SLC and the 1860s Tabernacle were regular stops for most everyone motoring through Utah. As the author points out, and as seen in period travel journals, many wanted to see what Mormons looked like. Early auto traveler Harriet White Fisher was among those who stopped to see but concluded, “I could find no marks of identification that made them any different from other men in the East.”

Updates to Libraries & Museums along the Lincoln

January 27, 2008

UT_Rio Grande DepotI’ve added more sites to the Lincoln Highway Libraries & Museums page; see the link to the right. There are many local and state libraries and museums along the route, such as the Utah Historical Society (click their photo to go to the web site). Since 1980, it has been located in Salt Lake City’s former Rio Grande railroad depot. (The LHA held a reception there during its 1998 conference.) The elaborate station was completed in 1910 at a cost of $750,000 and sold to the city in 1977 for $1, which says a lot about how transportation changed in the intervening 6 decades. The restored depot is 3 blocks south of South Temple St and 4-1/2 blocks west of Main St.

Nostalgic "Desert Empire" film shows Utah 1948

December 22, 2007

The Rio Grande Railroad produced this black and white documentary in 1948 to promote the state’s wonders, and of course, encourage train travel. The film is a half-hour long but split into three parts. It only sometimes visits LH locations but is nonetheless an entertaining and nostalgic look at the state, tourism, and travel by steam engine almost 60 years ago.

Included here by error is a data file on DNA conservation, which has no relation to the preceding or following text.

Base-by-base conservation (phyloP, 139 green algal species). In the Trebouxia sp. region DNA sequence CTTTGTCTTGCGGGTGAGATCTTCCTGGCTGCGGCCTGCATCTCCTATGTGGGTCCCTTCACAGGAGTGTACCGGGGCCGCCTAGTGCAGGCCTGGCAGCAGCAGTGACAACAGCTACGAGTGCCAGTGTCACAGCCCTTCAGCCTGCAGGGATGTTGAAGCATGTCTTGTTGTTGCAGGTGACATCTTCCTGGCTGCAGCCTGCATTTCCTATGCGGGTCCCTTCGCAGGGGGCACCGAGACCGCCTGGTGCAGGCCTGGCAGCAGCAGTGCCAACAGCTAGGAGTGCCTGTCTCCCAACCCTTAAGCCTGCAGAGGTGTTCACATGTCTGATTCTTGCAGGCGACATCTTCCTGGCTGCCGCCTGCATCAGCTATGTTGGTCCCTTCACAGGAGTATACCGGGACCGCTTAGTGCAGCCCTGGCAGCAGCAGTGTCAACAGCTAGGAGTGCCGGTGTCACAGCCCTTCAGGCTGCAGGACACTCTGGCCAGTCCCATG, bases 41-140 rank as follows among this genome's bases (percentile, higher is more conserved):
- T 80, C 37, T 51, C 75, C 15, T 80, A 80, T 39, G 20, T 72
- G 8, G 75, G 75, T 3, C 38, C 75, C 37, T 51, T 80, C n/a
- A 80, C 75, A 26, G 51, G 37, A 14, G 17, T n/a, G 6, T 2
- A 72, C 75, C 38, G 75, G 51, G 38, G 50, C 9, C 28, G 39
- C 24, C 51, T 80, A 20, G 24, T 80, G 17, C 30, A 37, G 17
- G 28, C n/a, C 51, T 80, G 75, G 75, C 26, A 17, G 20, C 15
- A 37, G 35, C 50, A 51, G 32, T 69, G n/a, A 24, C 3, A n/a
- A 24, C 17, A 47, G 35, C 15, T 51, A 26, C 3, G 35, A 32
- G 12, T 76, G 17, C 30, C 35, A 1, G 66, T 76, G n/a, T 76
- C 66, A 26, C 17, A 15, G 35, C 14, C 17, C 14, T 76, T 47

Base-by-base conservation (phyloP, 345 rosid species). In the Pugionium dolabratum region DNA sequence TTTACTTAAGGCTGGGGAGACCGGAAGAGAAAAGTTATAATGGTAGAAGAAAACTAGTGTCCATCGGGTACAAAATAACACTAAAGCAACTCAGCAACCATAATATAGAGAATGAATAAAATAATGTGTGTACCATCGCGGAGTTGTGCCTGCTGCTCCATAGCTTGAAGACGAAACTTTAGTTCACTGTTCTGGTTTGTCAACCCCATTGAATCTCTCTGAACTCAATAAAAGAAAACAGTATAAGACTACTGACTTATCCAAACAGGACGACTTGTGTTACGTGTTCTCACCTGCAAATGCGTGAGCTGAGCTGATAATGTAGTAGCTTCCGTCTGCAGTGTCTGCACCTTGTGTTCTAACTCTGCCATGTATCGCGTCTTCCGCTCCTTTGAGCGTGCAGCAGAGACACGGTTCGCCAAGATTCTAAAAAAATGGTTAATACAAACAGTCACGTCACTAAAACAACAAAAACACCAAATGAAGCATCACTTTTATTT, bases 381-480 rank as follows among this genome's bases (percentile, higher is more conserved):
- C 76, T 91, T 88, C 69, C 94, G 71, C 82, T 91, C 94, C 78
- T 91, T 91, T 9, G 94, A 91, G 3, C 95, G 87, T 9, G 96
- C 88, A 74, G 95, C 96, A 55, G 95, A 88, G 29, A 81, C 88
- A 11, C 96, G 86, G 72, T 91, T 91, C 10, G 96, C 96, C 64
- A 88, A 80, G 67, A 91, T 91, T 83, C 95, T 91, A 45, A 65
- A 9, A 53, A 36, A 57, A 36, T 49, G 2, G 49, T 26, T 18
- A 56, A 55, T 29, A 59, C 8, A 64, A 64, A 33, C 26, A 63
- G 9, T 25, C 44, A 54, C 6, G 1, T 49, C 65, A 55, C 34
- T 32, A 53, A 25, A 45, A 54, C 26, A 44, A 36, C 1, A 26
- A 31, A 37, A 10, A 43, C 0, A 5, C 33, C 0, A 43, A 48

1: Intro, Arches National Monument, horseback ride and spectacular rocks, Wasatch Mountains, Soldier Summit, Provo and Escalante Trail marker, Utah Lake, sugar beets, cherry blossoms. 10:18 min.

2: Copperton, Bingham (with horse-delivered mail), Utah Copper Company, worlds largest open cut mine, copper to electricity climax. 9:03 min.

3: Black Rock on Salt Lake, Saltair Pavilion and its Putt Putt railway, salt beds, highways to Ogden, cattle, sheep, train to SLC, D&RGW [Denver & Rio Grande Western]-WP station, streets, capitol, statues, Emigration Canyon monument, tabernacle, temple, cactus beehive (!), organ recital, ride home. 10:23 min.

14,400 slides part of Cushman Photo Collection

November 30, 2007